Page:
Not just men — old men. Think of your most stereotypical lecherous-looking man. Multiply that by 15, and you have Cafe Caribe’s clientele: sipping away at their coffee cups just often enough to make it look like they weren’t there to stare at the girls. As it is, Cafe Caribe is as tame as it gets. In some wilder cafes con piernas, the baristas wear skimpy bikinis.

We paid a quick visit to La Moneda, the seat of Chile’s presidential power. It’s supposedly one of the most accessible governmental offices you can ever step into — if you call ahead. However, we didn’t really plan ahead so this was about as close as we got:

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Following this, we spent an interminable time at a randomly situated shopping mall buying groceries — did I mention water is expensive in Chile? that things in general are expensive in this country?? — froyo + sorting out Jane’s phone problems.

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Honey Stars 4x the size of my face — every kid’s dream come true 🙂

Eventually we found ourselves in the Mercado Central, which I envisioned to be a curiosity-filled haven of weird Chilean fish and fruits, like the one in Cusco. Instead it looked like the tourist trap version of every wet market on earth — dead fish on melting ice banks, with the occasional octopus draped too casually over the sides…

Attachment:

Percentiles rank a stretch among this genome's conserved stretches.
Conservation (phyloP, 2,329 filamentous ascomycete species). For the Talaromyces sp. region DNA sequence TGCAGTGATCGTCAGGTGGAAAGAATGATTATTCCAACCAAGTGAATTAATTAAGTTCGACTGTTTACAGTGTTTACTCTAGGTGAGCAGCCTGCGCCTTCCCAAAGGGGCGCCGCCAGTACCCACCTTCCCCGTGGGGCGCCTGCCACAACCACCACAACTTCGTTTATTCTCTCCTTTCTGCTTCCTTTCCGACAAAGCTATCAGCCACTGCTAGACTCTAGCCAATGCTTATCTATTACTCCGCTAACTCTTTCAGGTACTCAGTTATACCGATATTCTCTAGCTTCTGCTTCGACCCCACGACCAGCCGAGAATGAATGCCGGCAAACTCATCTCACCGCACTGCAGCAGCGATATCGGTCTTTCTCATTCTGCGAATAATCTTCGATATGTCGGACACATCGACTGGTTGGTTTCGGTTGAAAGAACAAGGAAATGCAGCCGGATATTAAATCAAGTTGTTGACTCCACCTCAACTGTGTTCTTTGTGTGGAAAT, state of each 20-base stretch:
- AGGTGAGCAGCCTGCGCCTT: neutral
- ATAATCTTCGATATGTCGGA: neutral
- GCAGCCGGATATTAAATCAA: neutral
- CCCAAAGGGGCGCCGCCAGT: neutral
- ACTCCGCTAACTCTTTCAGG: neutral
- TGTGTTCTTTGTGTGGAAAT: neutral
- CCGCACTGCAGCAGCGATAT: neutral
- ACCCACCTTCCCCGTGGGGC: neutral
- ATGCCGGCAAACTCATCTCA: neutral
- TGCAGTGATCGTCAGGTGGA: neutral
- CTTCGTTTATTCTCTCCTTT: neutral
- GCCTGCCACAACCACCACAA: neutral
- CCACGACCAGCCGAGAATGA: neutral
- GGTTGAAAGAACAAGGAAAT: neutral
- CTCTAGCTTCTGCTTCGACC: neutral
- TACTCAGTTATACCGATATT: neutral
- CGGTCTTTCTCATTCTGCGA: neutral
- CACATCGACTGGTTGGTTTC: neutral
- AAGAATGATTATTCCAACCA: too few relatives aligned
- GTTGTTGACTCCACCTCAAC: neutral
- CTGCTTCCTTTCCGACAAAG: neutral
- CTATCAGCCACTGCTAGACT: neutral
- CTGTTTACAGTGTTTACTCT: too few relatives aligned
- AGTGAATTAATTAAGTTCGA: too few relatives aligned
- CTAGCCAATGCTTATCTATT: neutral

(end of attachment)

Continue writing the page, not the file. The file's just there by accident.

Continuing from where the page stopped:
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It didn’t help that we got treated really badly by the waiters at the seafood place we sat down at: one presumed we couldn’t read, rolled his eyes at us, another literally slipped the bread we were eating on one one plate off onto the table. Not to mention the ceviche was awful.

If I sound super cranky about Santiago, that probably wouldn’t be too far off from the truth. Again, I am sure some people are in love with the city — and no doubt it has its merits — but after being charmed by Cusco, lured in by La Paz, and mesmerized by Miami, Santiago felt staid.

I think we could have minimized the disappointments with better research — in contrast to our previous holidays, we really didn’t start until two days before our flight. Some people are good with the spontaneous, on-the-go itineraries — and I think Alan and I know how to wing it when we ought to — but Santiago is a place that requires planning to ensure you make the most out of it, or at least to know how to avoid the meh bits.

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Andean mountains in the background, the 71%-polluted Mapocho river in the foreground

Thankfully, the rest of my trip was far more exciting. Santiago was a good lesson in travel planning, though. Stay tuned for stories on quaint seaside city Valparaiso and rustic desert Atacama!